Colloquium: Towards Gaining Control Over Big Data

Thursday, Feburary 16, 2012
3:30 p.m. Hardymon Theater Davis Marksbury Building
Refreshments Served 3:00 p.m., Marksbury Atrium

Dr. Michael Gubanov, Stanford University

Towards Gaining Control Over Big Data

Continuous technological advances cause exponential growth of digitized information.

Web, sensor data-streams, Electronic Health Records, and other major sources of valuable information produce more data every year and are in constant need of new technologies to regain control over information overflow.

By nature the produced data is heterogeneous and large-scale, therefore interdisciplinary approaches involving Information Retrieval,   Data management, Machine Learning, Natural Language Processing, and Clinical Informatics become necessary.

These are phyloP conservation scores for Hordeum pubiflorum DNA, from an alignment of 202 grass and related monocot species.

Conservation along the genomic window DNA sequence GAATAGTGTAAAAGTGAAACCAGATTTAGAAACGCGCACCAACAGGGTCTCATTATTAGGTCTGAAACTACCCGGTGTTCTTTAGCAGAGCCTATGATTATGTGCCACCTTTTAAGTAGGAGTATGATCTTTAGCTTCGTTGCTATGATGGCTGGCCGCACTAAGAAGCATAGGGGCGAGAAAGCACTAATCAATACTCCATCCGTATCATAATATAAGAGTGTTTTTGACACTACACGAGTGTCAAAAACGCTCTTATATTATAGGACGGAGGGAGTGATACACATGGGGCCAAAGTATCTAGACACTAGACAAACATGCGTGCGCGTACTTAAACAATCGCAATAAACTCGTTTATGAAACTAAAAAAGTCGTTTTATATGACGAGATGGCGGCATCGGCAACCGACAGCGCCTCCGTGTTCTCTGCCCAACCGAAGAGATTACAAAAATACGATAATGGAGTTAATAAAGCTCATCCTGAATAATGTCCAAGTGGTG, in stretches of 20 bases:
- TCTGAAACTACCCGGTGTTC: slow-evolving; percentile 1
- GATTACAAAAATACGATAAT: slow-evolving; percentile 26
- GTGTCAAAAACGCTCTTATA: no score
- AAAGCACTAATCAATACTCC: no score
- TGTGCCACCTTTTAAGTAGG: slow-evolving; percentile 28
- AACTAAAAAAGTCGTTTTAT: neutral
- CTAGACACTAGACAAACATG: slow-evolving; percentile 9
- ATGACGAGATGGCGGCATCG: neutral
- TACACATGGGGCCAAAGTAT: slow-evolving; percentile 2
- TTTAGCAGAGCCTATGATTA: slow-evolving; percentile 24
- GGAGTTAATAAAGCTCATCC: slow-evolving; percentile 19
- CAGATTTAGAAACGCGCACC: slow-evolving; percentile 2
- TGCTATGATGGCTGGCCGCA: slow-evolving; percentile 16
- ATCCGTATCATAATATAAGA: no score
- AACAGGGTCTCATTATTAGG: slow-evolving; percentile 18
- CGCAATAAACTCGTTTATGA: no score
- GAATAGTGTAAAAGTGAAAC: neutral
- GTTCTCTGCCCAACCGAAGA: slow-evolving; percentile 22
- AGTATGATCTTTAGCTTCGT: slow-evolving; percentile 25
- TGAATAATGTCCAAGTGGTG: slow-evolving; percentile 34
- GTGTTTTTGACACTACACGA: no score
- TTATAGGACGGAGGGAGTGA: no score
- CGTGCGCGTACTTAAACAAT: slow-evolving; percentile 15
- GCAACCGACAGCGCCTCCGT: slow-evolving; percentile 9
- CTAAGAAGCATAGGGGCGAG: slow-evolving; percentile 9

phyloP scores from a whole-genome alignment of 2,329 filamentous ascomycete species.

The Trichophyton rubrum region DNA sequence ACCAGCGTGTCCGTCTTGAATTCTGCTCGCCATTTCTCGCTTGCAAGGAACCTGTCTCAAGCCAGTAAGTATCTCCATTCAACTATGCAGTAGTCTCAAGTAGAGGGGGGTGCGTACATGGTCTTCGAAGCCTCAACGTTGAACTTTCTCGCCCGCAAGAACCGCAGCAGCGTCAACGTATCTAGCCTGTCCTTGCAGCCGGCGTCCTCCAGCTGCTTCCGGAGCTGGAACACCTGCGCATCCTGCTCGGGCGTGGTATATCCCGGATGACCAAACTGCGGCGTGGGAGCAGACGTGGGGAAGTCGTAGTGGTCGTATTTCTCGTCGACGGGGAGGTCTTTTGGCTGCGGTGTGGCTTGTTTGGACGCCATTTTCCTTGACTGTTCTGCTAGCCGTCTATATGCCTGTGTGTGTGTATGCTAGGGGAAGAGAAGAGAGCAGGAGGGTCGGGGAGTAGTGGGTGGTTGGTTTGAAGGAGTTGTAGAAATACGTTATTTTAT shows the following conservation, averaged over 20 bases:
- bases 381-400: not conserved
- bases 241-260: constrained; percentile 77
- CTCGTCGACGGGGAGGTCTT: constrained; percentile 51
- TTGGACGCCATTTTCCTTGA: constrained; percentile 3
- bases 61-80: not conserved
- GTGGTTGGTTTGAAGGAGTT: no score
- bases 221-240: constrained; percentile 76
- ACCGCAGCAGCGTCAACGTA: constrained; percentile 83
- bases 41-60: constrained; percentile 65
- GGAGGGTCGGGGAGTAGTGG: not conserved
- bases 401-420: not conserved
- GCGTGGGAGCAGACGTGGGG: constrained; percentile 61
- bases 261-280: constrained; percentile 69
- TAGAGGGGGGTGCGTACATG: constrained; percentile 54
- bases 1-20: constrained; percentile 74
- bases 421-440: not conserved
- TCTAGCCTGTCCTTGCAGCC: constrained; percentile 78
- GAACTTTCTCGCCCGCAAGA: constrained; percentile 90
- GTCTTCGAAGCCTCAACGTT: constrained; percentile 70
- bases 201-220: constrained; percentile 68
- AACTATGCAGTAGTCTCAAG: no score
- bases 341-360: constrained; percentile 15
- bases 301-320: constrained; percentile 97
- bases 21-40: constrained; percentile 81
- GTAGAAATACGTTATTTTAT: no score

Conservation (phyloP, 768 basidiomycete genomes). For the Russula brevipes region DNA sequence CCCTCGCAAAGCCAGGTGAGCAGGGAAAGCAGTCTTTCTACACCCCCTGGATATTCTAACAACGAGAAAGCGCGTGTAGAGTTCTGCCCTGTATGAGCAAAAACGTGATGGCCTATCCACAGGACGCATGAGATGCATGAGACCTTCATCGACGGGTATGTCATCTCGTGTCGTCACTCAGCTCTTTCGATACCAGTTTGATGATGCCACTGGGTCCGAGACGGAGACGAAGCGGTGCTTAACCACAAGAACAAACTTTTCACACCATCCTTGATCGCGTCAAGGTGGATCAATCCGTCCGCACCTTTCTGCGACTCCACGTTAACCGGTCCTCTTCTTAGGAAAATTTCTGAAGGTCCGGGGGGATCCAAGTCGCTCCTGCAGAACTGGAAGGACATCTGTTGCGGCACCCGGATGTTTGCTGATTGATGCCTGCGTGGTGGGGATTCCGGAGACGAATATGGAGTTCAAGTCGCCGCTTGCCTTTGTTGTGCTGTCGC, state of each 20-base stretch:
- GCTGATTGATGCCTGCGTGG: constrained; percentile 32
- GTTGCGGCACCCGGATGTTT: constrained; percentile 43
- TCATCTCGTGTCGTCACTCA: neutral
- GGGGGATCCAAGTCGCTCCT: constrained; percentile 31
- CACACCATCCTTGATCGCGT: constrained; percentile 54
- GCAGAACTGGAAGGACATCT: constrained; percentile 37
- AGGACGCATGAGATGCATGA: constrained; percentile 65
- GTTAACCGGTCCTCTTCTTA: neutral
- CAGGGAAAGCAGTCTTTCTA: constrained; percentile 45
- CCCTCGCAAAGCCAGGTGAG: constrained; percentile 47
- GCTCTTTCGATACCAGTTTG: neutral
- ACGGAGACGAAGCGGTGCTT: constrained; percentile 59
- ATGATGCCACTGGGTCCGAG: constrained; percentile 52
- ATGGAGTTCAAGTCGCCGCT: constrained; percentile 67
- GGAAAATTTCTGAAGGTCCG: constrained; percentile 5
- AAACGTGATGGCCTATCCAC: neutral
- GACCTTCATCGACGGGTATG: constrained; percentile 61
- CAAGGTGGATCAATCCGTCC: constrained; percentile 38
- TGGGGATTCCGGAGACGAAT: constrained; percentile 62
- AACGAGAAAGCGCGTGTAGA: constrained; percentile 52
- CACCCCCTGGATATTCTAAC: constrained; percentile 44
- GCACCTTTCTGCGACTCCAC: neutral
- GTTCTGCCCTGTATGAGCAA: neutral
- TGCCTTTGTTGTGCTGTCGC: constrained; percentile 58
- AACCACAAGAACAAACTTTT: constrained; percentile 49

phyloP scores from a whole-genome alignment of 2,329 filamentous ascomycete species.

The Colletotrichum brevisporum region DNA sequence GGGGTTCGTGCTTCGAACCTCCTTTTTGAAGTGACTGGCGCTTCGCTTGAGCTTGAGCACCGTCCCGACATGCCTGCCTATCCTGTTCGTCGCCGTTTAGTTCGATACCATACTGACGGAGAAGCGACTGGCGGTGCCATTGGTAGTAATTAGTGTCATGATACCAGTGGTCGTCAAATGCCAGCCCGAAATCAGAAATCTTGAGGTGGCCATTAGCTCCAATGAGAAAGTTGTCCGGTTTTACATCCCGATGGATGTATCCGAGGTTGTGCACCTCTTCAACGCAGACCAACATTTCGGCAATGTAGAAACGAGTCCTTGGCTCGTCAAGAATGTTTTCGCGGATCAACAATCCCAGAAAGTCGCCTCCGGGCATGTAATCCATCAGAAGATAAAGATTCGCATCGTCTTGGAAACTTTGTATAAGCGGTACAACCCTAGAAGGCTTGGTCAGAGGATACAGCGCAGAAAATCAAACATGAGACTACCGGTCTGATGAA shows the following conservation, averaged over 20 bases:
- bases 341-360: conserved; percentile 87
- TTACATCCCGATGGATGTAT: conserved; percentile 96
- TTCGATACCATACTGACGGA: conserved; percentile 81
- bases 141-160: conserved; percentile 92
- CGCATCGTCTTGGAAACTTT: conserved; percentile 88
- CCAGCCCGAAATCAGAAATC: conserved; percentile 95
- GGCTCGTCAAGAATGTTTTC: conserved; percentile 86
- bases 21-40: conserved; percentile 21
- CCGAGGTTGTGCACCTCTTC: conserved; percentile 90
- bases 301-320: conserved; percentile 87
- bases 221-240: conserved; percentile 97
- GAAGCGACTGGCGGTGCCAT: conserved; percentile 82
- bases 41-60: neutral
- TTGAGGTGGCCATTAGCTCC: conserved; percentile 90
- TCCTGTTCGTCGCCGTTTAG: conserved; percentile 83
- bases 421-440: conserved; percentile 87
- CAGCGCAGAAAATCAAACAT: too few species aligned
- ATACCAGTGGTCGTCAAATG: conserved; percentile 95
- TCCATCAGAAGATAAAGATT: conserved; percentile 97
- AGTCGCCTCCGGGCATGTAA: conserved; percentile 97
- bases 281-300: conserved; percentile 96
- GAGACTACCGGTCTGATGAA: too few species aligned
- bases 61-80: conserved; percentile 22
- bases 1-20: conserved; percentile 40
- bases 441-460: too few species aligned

In this talk, I will provide an overview of the field and focus on some of our recent results, including an Object-Oriented Self-Learning Data Management Paradigm,a new structural information retrieval engine for clinical text, and a new clinical cyber-physical system designed in collaboration with Stanford School of Medicine, Google, and IBM Research. As time permits, I will also briefly mention possible research directions.


After earning his Ph.D. in Computer Science & Engineering in the Paul G. Allen Center at the University of Washington (UW), Dr. Gubanov has been visiting Stanford University to participate in the interdisciplinary Biomedical research initiative spanning several departments.

While at the UW he was a research intern at Google and IBM Almaden Research Center, His Ph.D. thesis research was highlighted in a book on major advances in Data Management and Information Retrieval published by Springer in 2011 and generated eight refereed research publications in top avenues, and an invited book chapter. Finally, he was an invited speaker at many research universities and laboratories including Stanford University, Google, and IBM Research; twice a recipient of George Soros national award for research excellence, and a full Clarendon Fund Fellowship for three years.